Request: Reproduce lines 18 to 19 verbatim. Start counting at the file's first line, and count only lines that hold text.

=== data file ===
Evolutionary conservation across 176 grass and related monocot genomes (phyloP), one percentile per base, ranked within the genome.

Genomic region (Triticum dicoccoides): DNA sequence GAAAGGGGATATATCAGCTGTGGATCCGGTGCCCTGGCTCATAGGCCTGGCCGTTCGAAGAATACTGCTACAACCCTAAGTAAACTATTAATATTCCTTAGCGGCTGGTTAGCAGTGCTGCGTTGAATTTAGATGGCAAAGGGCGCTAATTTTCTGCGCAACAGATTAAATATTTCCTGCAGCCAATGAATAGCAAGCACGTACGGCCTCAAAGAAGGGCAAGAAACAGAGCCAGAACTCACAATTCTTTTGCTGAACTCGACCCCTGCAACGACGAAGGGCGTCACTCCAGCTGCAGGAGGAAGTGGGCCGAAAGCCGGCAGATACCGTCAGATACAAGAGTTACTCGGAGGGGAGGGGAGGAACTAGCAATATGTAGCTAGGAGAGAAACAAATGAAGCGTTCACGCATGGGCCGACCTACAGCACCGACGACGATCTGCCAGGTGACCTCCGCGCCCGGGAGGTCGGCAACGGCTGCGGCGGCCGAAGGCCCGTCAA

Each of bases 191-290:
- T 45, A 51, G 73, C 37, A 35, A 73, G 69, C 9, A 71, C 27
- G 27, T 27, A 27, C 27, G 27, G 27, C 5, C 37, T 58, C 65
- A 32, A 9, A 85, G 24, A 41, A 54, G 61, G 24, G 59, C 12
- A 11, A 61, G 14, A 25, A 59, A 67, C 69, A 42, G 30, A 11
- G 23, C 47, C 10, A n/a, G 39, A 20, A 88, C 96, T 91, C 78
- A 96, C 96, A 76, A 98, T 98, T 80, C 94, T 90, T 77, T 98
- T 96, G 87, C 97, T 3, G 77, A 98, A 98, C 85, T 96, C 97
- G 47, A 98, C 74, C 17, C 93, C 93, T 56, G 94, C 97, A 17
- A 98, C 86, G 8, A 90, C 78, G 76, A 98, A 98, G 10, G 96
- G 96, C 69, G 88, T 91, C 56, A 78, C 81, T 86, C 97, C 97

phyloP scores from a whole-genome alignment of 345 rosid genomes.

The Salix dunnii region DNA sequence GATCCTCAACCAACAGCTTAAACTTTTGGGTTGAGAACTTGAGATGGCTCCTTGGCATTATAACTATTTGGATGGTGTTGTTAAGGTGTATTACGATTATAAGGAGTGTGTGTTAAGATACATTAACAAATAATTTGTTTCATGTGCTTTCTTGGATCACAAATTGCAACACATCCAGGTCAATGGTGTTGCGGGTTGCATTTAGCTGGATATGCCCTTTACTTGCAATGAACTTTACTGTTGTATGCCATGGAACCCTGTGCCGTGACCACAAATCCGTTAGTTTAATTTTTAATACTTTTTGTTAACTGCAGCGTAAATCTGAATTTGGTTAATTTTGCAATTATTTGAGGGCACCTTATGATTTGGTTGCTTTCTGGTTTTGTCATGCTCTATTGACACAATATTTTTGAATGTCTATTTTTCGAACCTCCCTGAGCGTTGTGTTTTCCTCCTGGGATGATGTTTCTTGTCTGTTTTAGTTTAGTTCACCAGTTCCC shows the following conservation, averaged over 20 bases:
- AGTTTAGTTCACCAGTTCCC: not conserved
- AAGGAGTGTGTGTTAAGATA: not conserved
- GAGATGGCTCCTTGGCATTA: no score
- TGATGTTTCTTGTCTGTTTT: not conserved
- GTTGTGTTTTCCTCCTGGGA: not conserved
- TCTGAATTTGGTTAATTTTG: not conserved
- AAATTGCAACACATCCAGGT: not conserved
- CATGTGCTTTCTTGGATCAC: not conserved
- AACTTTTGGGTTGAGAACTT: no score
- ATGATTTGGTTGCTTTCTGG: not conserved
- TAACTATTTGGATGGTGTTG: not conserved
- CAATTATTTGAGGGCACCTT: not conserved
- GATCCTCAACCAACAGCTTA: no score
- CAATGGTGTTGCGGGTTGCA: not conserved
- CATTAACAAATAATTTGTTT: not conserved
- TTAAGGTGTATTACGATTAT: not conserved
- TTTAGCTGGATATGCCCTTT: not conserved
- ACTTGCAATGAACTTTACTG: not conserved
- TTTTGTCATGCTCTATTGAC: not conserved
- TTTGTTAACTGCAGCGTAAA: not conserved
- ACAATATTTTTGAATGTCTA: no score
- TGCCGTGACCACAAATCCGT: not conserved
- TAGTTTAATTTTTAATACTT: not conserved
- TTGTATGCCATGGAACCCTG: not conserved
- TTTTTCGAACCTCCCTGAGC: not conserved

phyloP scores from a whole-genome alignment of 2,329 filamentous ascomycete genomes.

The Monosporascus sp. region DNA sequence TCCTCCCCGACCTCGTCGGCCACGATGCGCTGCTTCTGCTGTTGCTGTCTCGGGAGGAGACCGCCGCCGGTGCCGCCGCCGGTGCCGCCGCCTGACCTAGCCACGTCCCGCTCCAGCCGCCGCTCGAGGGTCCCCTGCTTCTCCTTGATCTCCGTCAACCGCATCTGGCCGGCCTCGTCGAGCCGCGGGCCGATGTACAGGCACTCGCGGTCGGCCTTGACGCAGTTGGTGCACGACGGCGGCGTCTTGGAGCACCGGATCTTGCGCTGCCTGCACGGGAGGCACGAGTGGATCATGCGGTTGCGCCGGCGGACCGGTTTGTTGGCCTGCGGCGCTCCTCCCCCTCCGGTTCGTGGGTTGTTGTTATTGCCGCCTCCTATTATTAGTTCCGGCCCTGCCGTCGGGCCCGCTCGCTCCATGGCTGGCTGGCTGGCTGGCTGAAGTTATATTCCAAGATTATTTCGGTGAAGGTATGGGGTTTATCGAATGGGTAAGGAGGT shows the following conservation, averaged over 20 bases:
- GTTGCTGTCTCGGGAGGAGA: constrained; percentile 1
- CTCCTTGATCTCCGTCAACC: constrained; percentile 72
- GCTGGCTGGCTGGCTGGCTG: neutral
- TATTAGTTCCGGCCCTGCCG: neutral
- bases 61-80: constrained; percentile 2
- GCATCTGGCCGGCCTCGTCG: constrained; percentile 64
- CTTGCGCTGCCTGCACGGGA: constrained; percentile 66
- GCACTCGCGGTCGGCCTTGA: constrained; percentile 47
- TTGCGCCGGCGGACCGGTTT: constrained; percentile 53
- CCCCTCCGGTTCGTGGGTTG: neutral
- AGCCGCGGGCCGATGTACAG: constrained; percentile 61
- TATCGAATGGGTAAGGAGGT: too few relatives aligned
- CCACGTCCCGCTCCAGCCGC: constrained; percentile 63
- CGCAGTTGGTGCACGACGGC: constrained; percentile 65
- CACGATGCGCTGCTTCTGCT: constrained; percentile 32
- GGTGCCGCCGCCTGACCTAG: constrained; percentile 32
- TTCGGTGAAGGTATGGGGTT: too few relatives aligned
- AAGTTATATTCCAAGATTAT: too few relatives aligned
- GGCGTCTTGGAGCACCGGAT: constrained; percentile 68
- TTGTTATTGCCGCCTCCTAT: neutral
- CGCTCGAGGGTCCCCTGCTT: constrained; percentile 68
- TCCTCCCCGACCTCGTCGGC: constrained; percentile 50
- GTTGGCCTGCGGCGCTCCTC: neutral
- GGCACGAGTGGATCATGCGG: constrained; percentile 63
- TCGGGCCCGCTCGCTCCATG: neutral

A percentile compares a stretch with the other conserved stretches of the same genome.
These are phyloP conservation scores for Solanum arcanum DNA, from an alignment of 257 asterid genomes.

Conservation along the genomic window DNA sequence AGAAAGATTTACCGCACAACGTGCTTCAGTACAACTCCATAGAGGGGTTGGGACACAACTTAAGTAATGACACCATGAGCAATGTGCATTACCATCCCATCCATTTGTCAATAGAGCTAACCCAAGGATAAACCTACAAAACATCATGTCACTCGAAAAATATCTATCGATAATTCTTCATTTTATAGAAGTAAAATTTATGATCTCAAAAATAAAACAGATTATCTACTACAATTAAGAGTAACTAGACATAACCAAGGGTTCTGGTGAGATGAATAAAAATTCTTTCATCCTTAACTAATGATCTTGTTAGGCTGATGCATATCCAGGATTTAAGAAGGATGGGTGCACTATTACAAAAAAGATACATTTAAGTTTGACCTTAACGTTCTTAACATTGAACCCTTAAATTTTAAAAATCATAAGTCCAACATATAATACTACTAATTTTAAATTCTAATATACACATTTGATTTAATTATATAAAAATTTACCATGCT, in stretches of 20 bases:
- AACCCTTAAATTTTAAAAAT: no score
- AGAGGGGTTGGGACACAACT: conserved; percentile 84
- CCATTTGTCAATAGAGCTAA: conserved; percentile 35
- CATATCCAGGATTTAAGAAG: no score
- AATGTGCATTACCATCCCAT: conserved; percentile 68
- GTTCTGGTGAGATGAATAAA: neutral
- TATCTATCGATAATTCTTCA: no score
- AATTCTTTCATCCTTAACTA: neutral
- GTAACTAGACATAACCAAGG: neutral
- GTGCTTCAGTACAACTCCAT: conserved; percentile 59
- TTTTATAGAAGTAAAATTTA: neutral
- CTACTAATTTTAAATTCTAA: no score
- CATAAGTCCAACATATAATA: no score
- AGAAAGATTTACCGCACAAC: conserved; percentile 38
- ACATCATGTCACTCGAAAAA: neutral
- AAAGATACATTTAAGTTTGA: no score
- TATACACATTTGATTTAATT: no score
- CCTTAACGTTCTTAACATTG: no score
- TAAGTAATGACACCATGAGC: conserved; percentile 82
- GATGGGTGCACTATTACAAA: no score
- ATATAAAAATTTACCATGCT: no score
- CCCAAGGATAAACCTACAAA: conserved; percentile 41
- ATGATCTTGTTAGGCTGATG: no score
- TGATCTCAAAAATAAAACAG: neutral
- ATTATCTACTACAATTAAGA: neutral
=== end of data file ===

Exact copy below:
- GAGATGGCTCCTTGGCATTA: no score
- TGATGTTTCTTGTCTGTTTT: not conserved